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Battle marks school’s 400th anniversary

September 30th, 2014
Sealed Knot Battle of Monmouth
Sealed Knot Battle of Monmouth
Sealed Knot Battle of Monmouth
Sealed Knot Battle of Monmouth
Sealed Knot Battle of Monmouth
Sealed Knot Battle of Monmouth
Sealed Knot Battle of Monmouth
Sealed Knot Battle of Monmouth
Sealed Knot Battle of Monmouth
Sealed Knot Battle of Monmouth
Sealed Knot Battle of Monmouth
Dr Steven Connors presented with a portrait of Sealed Knot Peter Young

A plague-ridden town played host to a bloody battle on Sunday, as it was swept back to 1644 to celebrate Monmouth School’s 400th anniversary.

Hundreds of people flocked to the School’s playing fields to see the Royalists reclaim control of Monmouth from the Parliamentarians in a fantastically loud fight staged by renowned re-enactment society the Sealed Knot.

Founded in 1967 by Old Monmothian and “shining star” Brigadier Peter Young, the society’s members also set up a living history camp to teach visitors about life in the 17th century.

The scene was set on Saturday, as local grandee the Marquis of Worcester, demanded the return of ‘his’ town – the admittedly staunchly-royalist Monmouth, from the control of the Parliamentarians under Colonel Massey.

Swords were crossed on the ancient Monnow Bridge and unsuccessful negotiations between the two sides took place at the Shire Hall, leading to the climactic clash on Sunday afternoon.

Elizabeth Waters from Redbrook brought her daughter Flora, seven, and son Finlay, 12, to see the battle.

She said: “It’s really authentic.

“This is a fantastic way to celebrate the School’s 400th anniversary – it has definitely united the town.

“You take your local environment for granted sometimes, it’s amazing what we didn’t know about our history.

“To see it come to life like this makes you stop and appreciate how much brhistory we have.

“I would love to go back in time.

“The camp really helps and teaches everyone about what it was like.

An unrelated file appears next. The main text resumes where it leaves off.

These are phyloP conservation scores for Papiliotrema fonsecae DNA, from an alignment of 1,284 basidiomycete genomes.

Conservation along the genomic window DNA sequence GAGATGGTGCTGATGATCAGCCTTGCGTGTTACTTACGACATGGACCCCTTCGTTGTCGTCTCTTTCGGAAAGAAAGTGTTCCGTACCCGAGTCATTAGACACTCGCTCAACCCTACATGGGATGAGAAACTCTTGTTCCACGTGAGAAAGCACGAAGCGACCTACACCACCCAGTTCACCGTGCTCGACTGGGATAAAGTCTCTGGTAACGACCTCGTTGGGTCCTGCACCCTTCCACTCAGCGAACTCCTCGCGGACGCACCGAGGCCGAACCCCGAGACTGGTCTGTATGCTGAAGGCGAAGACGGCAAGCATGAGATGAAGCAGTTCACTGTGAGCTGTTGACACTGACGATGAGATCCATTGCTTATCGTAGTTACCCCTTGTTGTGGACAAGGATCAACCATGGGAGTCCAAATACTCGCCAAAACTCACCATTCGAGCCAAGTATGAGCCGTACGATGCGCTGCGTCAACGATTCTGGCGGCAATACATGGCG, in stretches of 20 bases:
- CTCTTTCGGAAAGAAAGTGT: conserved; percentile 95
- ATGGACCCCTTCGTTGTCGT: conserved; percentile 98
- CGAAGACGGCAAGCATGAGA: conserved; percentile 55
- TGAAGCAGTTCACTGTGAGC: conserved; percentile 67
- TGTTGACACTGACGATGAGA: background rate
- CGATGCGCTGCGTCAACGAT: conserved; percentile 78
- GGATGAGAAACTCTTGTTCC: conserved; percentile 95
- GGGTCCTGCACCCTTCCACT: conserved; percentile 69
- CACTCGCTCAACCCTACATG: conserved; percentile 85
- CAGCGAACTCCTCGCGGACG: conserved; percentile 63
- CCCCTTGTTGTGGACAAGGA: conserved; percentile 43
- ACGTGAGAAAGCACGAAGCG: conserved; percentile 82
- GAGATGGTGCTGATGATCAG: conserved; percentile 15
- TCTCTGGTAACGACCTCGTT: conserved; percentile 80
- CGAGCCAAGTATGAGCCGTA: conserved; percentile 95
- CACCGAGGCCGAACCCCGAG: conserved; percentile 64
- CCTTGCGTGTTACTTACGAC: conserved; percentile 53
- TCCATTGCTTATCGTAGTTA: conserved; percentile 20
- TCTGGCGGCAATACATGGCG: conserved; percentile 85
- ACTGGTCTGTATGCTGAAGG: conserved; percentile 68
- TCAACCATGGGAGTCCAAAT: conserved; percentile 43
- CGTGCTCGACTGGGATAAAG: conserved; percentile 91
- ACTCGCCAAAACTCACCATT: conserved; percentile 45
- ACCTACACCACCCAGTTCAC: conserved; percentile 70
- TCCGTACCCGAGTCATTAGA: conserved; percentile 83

“It’s incredible.”

And Flora added: “The battle was very good and very noisy – it hurt my ears.

“It looked very realistic and I learnt a lot.

“I felt like I had gone back in time.”

Former HMSG pupil Beth Fordham, who now lives in Hong Kong, had returned to her home town to visit her parents.

She said: “I think it’s good to reminded of our history.

“It’s amazing to think this was going on at the same time the School was being built.

“I’ve never seen anything like this here before, it’s unique.”

To remember highly decorated Brigadier Peter Young, who attended Monmouth School between 1928 and 1933, Sealed Knot member John Oakley gave a moving talk about the inspirational soldier in the School’s pavilion.

He said: “Peter was a shining star.

“He was a soldier for the most part, mentor to many, founder of the Sealed Knot and responsible for the spread of re-enactment across the world – I’m proud to have known him.

“We don’t see the like of people like Peter Young these days.

“He broke the mould as he often did and became the founder of the society we all know and love today.

“It grew like Frankenstein’s monster into a national charity, and now has over 4,000 members.”

Long-term Knot member Megan Perry presented Monmouth School’s Headmaster Dr Steven Connors with a portrait of the popular brigadier, who died in 1988.

Dr Connors thanked the society, adding: “I cannot think of a better way to celebrate Monmouth School than to celebrate one of its shining stars of history.”

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